Do the most hype metalcore sweethearts/darlings even need an introduction at this point? Thankfully for me, no. I still can’t understand how Spiritbox managed to drum up so much hype around their name, to be perfectly fair. Good for them, though, looks like the hard work and that pinch of luck paid off. I did discuss Eternal Blue at length with fellow writer Jean Pierre a while back, for those interested. Today though, I will tackle The Fear of Fear alone. Spooky.
I think it’d be funny, and also cool, if I had enough skill with graphics and editing to make a GIF of me taking the CD/vinyl of The Fear of Fear and just throwing it down in a frenzied suplex, with Mortal Kombat fatality-style writing appearing afterwards spelling out ‘Album: Tackled, Verdict: OK, Musicality: none’. I would then just post this instead as the review.
Alright, alright, jokes aside, The Fear of Fear is actually, surprisingly enough, better than Eternal Blue pound for pound. Look, take a moment to collect yourself, I had to as well. Good, moving on, it’s safe to say you can’t go wrong when you start a record with a terrorizing banger like “Cellar Door”. Goddamn, every riff is ultra nasty and super heavy. I really didn’t expect any of that. It’s easily the band’s heaviest and gnarliest song to date. I started listening to it at loud volume, not knowing what to expect and as it hit, you could see all my clothes and hair blasted to the chair by the sheer air pressure busting from the speakers.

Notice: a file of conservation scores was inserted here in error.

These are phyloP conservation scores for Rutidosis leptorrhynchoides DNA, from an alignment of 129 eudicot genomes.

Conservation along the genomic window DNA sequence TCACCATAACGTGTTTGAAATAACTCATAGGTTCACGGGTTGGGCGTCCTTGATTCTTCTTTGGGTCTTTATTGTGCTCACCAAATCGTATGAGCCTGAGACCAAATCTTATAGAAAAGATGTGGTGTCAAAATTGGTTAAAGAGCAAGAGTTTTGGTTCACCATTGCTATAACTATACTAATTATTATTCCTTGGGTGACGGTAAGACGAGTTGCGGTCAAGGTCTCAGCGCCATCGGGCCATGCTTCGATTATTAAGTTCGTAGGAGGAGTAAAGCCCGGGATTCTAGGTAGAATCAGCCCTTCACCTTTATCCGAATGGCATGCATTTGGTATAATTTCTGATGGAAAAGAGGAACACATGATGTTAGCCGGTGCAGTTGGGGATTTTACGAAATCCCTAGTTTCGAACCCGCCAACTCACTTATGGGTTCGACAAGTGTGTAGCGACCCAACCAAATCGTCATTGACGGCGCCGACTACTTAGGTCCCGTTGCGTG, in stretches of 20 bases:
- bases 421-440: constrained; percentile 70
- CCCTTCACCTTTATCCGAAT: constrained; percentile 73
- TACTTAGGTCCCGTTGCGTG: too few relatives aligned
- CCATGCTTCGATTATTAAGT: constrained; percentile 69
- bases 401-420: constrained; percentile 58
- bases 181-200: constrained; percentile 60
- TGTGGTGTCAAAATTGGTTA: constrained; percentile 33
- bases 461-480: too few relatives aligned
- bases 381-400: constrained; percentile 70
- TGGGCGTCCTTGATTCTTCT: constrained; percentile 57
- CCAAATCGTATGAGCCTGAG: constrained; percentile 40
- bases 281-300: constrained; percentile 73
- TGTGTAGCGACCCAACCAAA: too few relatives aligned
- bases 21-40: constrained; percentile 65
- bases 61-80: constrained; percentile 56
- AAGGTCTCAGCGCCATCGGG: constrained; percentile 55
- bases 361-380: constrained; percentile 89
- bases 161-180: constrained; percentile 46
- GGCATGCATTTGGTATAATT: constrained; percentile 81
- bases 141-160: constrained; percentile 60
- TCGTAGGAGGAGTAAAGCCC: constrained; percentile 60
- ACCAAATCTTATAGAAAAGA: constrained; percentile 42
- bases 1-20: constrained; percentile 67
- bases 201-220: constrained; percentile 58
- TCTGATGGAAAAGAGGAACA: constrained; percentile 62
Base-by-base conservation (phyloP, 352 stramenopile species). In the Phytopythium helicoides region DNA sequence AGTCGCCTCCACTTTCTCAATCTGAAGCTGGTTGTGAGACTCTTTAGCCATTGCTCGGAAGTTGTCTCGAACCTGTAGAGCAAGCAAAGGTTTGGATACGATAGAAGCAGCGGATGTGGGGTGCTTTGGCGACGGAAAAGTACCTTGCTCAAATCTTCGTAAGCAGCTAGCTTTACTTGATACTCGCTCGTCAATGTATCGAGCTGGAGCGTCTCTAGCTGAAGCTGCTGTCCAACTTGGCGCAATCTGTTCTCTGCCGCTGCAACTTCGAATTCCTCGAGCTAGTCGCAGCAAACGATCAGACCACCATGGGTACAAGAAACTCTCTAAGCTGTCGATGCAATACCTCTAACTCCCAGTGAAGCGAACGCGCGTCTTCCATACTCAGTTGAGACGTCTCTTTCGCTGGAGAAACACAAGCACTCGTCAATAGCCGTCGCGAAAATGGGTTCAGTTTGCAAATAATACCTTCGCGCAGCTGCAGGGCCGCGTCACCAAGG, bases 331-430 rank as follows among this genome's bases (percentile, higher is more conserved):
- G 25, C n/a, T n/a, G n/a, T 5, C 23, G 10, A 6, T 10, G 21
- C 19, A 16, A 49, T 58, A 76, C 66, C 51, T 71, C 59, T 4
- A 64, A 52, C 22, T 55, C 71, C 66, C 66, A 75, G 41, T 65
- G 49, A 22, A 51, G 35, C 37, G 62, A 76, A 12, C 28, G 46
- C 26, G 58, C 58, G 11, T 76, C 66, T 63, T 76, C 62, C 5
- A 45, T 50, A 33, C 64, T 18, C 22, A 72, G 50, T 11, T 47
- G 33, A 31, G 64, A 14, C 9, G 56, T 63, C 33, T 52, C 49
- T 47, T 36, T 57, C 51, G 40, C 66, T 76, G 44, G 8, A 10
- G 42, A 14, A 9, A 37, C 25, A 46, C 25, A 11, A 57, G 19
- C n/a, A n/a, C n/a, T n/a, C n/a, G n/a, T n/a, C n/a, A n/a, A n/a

Then, when “Angel Eyes” rolled around, the same thing happened again, but when the breakdown in the song hit, I was holding on to the bed for dear life as the wind from the speakers turned into a hurricane and my room was absolutely trashed to bits. Of course, when the song stopped, I dropped to the floor like a plank. Good riffs. “The Void” and “Too Close/Too Late” are the conveyor belt, mass produced, sparkly-neon-cheap-plastic, radio-friendly flicks. You already know what I’m talking about. Honestly, they’re serviceable, but ultimately just bland and dated.
I would’ve definitely been very appreciative of another catchy yet heavy, dreamy, heartfelt ambiental song like “Constance”. Unfortunately, that wasn’t the case this time around. “Ultraviolet” sort of tried to be “Constance II – Electric Boogaloo”, but it’s just riding the coattails of the mood established before, hastily recycling it, instead of expanding on it, or breathing new life into it. “Jaded” partly aimed for this, while also trying to be heavy like the heavy-hitters, and it did neither properly. So, it ended up sounding the most generic of the songs.
The Fear of Fear is a fun little EP. Don’t let my criticism take away any potential enjoyment. It’s fine for what it is. Just don’t expect it to be some kind of genre-redefining masterpiece. Also, this is as good a moment as any to mention that it’s kind of funny that you can stream the album for free on Spotify, but you can’t do the same on Bandcamp. Anyway, I’ll definitely check out further releases from Spiritbox, since some of their heavier stuff really scratches that caveman-riff itch and I recommend doing the same.